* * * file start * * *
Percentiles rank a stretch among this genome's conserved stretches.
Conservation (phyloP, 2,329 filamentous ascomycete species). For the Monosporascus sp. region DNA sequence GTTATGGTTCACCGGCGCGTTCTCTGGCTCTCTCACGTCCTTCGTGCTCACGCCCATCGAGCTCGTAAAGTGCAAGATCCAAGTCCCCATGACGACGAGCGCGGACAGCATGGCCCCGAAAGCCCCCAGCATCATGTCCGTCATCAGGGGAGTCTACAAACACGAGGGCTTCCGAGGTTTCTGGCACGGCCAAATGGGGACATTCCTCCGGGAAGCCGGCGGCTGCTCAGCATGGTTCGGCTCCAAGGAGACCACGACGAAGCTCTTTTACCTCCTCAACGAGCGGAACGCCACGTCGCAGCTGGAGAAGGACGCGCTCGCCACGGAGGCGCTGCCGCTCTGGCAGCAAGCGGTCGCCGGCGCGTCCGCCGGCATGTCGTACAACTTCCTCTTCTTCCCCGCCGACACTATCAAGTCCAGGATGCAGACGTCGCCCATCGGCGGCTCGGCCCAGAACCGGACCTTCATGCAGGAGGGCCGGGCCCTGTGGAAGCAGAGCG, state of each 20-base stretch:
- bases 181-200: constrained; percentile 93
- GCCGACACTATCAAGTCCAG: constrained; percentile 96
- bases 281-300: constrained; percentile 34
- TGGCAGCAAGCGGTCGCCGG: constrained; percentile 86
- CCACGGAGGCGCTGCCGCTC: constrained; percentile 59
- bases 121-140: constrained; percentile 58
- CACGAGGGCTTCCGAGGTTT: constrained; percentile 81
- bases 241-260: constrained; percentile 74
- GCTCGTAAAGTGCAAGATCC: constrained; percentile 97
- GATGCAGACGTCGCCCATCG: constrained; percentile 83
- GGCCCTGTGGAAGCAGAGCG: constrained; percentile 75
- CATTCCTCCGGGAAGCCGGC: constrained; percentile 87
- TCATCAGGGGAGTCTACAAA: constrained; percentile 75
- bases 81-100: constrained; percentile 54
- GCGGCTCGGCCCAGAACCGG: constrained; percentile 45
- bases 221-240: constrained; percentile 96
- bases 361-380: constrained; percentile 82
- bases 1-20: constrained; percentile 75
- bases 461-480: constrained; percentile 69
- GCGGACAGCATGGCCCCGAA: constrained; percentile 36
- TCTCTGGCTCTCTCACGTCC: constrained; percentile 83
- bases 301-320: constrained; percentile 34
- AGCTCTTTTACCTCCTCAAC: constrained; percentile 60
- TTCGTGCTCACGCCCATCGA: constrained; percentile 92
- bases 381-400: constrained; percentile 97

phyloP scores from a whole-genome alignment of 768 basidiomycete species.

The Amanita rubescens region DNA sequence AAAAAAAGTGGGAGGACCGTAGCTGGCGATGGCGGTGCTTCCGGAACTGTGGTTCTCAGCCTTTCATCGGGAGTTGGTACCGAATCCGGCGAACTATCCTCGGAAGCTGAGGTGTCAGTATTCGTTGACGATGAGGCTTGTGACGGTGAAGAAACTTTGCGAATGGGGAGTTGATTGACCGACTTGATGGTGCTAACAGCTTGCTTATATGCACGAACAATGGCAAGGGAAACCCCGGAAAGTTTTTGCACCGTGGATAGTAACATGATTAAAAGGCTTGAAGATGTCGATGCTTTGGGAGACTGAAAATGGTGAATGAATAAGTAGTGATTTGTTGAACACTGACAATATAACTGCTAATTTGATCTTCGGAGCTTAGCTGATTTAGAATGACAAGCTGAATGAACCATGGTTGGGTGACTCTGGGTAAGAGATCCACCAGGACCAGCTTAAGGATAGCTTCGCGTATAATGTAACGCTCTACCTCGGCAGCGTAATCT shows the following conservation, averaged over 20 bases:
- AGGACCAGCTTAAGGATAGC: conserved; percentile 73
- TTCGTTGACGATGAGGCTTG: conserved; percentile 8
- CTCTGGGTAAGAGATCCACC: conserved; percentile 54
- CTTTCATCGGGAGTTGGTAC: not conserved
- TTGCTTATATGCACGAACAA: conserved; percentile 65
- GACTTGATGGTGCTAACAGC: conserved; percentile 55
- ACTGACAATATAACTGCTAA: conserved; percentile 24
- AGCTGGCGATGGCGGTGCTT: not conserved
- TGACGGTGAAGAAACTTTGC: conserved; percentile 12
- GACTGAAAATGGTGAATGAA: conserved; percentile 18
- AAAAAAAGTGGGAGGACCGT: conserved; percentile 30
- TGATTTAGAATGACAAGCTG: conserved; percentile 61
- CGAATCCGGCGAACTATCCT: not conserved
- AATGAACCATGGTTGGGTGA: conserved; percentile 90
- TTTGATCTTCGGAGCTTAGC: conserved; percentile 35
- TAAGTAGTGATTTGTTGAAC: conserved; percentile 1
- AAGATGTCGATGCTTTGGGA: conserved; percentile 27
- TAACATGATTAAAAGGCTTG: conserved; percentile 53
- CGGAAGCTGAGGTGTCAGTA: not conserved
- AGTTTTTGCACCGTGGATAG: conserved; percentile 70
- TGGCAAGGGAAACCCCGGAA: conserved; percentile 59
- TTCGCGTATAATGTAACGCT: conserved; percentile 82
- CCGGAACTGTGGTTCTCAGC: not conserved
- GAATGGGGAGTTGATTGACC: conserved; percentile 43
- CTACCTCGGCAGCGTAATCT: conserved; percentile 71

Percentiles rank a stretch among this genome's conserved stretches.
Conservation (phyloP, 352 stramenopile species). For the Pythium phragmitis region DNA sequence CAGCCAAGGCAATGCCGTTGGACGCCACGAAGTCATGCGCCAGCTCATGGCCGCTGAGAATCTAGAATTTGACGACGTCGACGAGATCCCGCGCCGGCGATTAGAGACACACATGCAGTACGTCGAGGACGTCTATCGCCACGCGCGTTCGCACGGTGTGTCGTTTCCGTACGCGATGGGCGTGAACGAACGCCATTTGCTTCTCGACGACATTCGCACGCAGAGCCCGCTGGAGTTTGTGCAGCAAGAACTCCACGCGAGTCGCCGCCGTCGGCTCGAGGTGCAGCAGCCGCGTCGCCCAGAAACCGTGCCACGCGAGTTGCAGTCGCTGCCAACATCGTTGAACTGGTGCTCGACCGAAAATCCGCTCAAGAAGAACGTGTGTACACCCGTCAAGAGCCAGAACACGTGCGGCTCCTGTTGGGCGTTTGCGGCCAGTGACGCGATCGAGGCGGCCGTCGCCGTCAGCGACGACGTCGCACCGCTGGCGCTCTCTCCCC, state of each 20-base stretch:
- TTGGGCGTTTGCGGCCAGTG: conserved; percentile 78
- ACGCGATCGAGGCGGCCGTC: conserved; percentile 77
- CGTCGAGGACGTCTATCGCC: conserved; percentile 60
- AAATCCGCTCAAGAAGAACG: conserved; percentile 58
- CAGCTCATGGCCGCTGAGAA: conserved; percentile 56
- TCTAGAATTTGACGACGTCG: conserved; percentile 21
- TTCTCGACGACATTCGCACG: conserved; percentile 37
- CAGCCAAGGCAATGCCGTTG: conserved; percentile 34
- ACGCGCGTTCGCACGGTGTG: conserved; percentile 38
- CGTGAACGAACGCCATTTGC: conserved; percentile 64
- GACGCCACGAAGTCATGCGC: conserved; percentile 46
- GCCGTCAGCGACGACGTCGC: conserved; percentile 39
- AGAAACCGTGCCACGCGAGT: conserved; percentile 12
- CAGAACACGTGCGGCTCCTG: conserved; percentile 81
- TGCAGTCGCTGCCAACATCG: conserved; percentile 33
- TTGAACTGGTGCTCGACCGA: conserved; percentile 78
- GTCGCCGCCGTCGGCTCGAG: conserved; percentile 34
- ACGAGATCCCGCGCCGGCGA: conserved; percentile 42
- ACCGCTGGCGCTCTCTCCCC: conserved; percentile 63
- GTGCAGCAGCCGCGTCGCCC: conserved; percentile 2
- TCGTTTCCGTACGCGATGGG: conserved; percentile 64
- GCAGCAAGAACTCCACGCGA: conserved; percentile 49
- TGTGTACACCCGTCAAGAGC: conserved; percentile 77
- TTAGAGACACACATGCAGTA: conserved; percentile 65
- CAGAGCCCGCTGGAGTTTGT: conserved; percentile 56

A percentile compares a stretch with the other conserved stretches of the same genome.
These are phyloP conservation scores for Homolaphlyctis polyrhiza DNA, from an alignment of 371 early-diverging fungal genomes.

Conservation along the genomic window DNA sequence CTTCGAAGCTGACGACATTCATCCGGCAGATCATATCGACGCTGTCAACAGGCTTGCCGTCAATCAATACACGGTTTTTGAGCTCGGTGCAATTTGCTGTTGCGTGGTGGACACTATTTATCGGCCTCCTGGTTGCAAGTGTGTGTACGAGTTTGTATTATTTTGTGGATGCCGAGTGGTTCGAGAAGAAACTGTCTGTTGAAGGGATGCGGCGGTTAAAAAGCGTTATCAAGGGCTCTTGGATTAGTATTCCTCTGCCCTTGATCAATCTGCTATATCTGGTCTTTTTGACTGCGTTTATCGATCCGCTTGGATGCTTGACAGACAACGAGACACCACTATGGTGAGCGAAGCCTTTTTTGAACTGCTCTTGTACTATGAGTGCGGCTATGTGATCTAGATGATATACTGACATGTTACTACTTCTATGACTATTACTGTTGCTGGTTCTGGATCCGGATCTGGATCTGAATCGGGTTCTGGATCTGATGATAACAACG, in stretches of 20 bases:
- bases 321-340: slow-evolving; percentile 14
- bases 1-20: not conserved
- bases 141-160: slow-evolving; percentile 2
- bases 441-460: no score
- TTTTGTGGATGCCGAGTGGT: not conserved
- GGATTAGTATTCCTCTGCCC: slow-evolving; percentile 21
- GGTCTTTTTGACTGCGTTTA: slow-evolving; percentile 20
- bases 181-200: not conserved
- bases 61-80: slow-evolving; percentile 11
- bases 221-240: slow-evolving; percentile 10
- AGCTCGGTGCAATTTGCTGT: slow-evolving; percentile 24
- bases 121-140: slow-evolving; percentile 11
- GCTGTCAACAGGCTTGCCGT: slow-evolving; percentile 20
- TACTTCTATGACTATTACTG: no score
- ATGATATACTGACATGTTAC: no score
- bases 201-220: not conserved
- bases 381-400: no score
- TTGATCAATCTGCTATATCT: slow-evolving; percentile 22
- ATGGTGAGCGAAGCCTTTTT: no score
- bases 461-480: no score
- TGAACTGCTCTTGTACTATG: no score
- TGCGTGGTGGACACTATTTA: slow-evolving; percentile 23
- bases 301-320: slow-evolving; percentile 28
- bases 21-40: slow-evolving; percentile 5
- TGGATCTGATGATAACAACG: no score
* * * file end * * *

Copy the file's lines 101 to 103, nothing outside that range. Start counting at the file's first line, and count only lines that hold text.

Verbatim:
- bases 381-400: no score
- TTGATCAATCTGCTATATCT: slow-evolving; percentile 22
- ATGGTGAGCGAAGCCTTTTT: no score